House of Lords report says, learning to survive in a world dominated by the internet should be as important for children as writing and reading. Lessons about online risks, responsibilities and acceptable behavior should be mandatory in all UK schools, the Lords Communications Committee argues. The Committee chairman Lord Best said the internet is highly beneficial but children need awareness of its hazards. Leaders of industry said education was key to keeping children safe online. The Lords report builds on findings by the Children’s Commissioner for England in January that the internet is not designed for children, disregard them being the biggest users by age group.
The Lords say, “Children inhabit the world in which every aspect of their lives is mediated through technology: education to health, from an environment to socializing”. “Yet the recognition that children have different needs to those of adults has not yet been fully accepted in the online world.”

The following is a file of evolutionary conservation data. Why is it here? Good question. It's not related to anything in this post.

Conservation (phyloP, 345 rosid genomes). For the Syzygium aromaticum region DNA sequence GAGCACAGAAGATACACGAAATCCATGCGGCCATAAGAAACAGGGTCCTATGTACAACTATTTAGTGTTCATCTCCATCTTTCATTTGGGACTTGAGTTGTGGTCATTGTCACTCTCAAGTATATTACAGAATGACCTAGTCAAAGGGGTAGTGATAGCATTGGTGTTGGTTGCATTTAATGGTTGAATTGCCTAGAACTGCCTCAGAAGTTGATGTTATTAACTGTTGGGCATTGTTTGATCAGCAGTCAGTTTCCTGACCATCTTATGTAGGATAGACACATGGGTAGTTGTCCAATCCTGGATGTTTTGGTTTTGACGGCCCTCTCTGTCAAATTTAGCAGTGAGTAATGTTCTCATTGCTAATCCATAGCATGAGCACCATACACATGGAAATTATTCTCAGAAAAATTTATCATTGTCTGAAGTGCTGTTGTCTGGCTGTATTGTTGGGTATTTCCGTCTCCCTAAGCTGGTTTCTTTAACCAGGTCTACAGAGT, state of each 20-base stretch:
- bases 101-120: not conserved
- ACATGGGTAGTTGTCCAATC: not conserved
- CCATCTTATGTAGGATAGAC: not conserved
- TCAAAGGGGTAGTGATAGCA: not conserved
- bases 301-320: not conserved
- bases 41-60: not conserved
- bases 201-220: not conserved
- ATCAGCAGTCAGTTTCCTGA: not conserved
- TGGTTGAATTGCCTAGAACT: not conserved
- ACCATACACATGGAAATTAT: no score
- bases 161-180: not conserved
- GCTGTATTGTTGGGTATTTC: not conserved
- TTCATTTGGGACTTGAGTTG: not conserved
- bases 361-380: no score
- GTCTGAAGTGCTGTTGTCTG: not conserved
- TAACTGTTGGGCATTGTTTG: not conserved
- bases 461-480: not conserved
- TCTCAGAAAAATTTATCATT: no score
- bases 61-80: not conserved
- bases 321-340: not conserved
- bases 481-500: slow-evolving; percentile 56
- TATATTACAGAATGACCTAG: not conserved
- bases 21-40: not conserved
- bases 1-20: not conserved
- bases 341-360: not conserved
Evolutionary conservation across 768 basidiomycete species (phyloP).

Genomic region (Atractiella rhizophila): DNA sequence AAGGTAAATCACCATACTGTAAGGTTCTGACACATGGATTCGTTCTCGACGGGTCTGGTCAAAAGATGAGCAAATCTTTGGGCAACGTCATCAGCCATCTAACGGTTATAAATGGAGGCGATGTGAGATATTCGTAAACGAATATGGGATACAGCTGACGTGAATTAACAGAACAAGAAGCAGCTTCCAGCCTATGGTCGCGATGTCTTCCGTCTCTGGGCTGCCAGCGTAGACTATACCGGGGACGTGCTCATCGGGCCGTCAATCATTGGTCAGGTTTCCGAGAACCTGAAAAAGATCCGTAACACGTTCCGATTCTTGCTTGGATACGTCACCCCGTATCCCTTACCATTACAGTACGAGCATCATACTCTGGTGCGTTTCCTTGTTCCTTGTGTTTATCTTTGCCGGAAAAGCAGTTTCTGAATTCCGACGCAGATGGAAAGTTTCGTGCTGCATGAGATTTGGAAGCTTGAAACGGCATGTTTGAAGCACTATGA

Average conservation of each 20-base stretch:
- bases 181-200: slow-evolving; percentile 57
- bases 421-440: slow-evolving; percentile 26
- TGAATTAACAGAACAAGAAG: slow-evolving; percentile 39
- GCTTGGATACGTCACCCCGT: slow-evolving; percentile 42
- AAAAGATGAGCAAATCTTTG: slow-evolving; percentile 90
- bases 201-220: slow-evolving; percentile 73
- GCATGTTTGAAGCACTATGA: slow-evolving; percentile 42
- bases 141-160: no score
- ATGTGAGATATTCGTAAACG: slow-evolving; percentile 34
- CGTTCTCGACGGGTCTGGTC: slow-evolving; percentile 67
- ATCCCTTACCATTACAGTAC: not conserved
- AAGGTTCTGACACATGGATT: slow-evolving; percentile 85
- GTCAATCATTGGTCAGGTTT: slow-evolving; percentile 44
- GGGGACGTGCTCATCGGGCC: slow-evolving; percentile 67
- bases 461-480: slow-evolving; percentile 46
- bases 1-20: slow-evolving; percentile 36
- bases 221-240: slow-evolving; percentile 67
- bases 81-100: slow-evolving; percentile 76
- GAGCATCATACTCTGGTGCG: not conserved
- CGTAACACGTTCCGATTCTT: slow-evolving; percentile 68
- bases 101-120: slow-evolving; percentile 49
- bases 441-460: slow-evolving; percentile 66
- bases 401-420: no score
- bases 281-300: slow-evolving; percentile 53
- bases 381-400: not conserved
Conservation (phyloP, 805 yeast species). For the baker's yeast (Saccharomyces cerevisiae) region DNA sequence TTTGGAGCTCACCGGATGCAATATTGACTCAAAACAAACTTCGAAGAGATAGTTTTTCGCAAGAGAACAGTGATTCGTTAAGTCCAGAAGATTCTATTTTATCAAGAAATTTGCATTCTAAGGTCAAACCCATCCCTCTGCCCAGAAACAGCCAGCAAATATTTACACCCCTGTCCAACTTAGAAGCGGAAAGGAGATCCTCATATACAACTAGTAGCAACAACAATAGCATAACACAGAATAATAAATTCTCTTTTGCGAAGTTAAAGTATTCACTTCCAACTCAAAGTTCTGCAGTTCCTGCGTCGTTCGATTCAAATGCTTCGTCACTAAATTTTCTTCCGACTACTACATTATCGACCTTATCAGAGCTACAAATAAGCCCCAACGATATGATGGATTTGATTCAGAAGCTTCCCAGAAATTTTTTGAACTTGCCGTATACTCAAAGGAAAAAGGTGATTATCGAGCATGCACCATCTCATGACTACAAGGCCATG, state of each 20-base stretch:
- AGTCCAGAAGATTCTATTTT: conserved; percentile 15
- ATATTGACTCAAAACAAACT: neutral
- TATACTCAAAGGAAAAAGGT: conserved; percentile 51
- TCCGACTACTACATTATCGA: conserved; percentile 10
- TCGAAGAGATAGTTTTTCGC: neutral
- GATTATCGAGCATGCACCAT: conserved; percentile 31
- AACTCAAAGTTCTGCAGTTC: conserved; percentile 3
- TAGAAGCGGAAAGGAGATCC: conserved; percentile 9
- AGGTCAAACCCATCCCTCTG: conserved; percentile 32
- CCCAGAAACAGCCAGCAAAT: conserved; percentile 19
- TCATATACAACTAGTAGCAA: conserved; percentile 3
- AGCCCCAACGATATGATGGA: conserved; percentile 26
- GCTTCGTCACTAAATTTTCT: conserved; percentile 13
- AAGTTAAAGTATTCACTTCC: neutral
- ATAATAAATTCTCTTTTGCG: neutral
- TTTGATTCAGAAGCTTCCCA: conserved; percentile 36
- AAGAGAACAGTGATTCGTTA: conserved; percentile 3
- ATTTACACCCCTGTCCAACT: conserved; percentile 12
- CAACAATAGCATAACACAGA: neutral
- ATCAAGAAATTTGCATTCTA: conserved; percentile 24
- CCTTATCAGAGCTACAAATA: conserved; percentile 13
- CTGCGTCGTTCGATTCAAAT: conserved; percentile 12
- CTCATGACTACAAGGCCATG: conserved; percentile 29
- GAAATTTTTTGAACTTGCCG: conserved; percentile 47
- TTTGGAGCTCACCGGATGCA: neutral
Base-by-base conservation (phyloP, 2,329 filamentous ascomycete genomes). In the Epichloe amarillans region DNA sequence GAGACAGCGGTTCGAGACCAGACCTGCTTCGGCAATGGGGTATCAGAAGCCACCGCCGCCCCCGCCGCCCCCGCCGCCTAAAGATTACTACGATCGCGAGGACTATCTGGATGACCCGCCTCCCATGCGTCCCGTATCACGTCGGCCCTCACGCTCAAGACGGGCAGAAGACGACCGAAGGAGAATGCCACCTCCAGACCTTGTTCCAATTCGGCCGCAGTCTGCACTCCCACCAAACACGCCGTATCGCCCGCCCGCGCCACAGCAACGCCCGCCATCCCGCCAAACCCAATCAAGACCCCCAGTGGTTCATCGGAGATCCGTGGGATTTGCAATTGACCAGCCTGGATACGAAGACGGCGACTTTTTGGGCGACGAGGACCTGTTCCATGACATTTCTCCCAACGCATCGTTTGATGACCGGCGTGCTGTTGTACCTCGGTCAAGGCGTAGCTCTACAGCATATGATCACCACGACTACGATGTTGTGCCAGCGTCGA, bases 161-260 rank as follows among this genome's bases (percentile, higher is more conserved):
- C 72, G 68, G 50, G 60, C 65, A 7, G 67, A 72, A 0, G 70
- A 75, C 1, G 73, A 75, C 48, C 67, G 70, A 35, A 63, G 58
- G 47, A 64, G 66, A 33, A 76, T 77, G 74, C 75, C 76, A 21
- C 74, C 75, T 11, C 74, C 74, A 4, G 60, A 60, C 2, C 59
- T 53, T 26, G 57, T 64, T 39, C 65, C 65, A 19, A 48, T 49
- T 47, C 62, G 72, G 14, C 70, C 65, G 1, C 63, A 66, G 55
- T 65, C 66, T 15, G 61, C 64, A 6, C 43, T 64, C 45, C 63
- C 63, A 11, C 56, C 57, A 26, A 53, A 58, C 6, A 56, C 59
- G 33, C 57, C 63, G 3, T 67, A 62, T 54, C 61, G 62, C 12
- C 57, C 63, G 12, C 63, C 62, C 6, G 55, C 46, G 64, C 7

“There is a lot of data which makes the internet harmful but it can also be hugely beneficial, a way for children to interact and find out about the world”, Lord Best added. However, they need to manage with online pornography, internet grooming, body image issues and sexting, he said, as well as building resilience to the addictive properties of internet games which are “designed and developed for keeping users online, missing out on sleep as they stay in their bedrooms glued to the screen”. Children also need to be aware of the dangers of covert advertising online and fake news, he added.
The report contended that “digital literacy should be the fourth pillar of a child’s education alongside writing, reading and mathematics and be taught and resourced accordingly”. It adds that it should form the core of a new curriculum for personal social health and economic education. It backs the government’s move to make relationships and sex education statutory in England but says PSHE should also be mandatory in all schools, with the subject included in inspections.
The report notes “a worrying rise in anxious and unhappy children emerging alongside the upward trend of childhood internet use” and calls for more robust research into a “possible causal relationship” alongside immediate action to prevent children being affected. In general, the report says the internet should “do more to promote children’s best interests” but found self-regulation by industry was “failing” and that commercial interests “very often” took priority. In the meantime, it adds, government responsibility is “fragmented” with little-co-ordinated policy and joined-up action.